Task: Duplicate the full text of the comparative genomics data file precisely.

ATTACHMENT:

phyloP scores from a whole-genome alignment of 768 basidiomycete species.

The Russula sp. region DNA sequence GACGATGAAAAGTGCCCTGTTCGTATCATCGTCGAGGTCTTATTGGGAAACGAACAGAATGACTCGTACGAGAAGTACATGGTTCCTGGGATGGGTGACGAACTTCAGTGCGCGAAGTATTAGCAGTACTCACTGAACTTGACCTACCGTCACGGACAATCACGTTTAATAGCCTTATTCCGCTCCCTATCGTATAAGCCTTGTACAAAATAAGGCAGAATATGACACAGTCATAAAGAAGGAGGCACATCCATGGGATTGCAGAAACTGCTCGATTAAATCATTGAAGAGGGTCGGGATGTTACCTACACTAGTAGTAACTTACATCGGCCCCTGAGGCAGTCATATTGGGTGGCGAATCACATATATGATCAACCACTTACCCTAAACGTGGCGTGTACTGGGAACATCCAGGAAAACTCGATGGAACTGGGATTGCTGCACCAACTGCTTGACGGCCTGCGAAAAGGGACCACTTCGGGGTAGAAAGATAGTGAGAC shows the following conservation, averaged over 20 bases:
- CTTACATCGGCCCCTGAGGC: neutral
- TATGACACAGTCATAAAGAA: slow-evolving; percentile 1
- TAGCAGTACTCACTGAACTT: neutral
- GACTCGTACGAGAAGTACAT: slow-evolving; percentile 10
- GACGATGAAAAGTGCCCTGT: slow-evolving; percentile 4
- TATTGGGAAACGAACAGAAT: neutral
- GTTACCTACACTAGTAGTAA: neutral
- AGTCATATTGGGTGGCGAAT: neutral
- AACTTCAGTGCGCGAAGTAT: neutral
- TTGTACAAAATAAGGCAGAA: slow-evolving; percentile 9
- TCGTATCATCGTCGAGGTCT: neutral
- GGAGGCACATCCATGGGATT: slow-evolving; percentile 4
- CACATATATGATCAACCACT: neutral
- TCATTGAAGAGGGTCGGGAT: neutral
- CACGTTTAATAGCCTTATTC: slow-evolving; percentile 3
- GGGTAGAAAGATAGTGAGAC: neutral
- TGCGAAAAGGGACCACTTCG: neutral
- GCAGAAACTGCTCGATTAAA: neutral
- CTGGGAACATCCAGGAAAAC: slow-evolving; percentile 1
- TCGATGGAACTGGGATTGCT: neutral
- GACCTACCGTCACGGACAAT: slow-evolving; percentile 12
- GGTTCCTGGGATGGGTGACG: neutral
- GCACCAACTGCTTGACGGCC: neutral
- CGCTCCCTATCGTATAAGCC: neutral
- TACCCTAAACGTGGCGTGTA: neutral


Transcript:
phyloP scores from a whole-genome alignment of 768 basidiomycete species.

The Russula sp. region DNA sequence GACGATGAAAAGTGCCCTGTTCGTATCATCGTCGAGGTCTTATTGGGAAACGAACAGAATGACTCGTACGAGAAGTACATGGTTCCTGGGATGGGTGACGAACTTCAGTGCGCGAAGTATTAGCAGTACTCACTGAACTTGACCTACCGTCACGGACAATCACGTTTAATAGCCTTATTCCGCTCCCTATCGTATAAGCCTTGTACAAAATAAGGCAGAATATGACACAGTCATAAAGAAGGAGGCACATCCATGGGATTGCAGAAACTGCTCGATTAAATCATTGAAGAGGGTCGGGATGTTACCTACACTAGTAGTAACTTACATCGGCCCCTGAGGCAGTCATATTGGGTGGCGAATCACATATATGATCAACCACTTACCCTAAACGTGGCGTGTACTGGGAACATCCAGGAAAACTCGATGGAACTGGGATTGCTGCACCAACTGCTTGACGGCCTGCGAAAAGGGACCACTTCGGGGTAGAAAGATAGTGAGAC shows the following conservation, averaged over 20 bases:
- CTTACATCGGCCCCTGAGGC: neutral
- TATGACACAGTCATAAAGAA: slow-evolving; percentile 1
- TAGCAGTACTCACTGAACTT: neutral
- GACTCGTACGAGAAGTACAT: slow-evolving; percentile 10
- GACGATGAAAAGTGCCCTGT: slow-evolving; percentile 4
- TATTGGGAAACGAACAGAAT: neutral
- GTTACCTACACTAGTAGTAA: neutral
- AGTCATATTGGGTGGCGAAT: neutral
- AACTTCAGTGCGCGAAGTAT: neutral
- TTGTACAAAATAAGGCAGAA: slow-evolving; percentile 9
- TCGTATCATCGTCGAGGTCT: neutral
- GGAGGCACATCCATGGGATT: slow-evolving; percentile 4
- CACATATATGATCAACCACT: neutral
- TCATTGAAGAGGGTCGGGAT: neutral
- CACGTTTAATAGCCTTATTC: slow-evolving; percentile 3
- GGGTAGAAAGATAGTGAGAC: neutral
- TGCGAAAAGGGACCACTTCG: neutral
- GCAGAAACTGCTCGATTAAA: neutral
- CTGGGAACATCCAGGAAAAC: slow-evolving; percentile 1
- TCGATGGAACTGGGATTGCT: neutral
- GACCTACCGTCACGGACAAT: slow-evolving; percentile 12
- GGTTCCTGGGATGGGTGACG: neutral
- GCACCAACTGCTTGACGGCC: neutral
- CGCTCCCTATCGTATAAGCC: neutral
- TACCCTAAACGTGGCGTGTA: neutral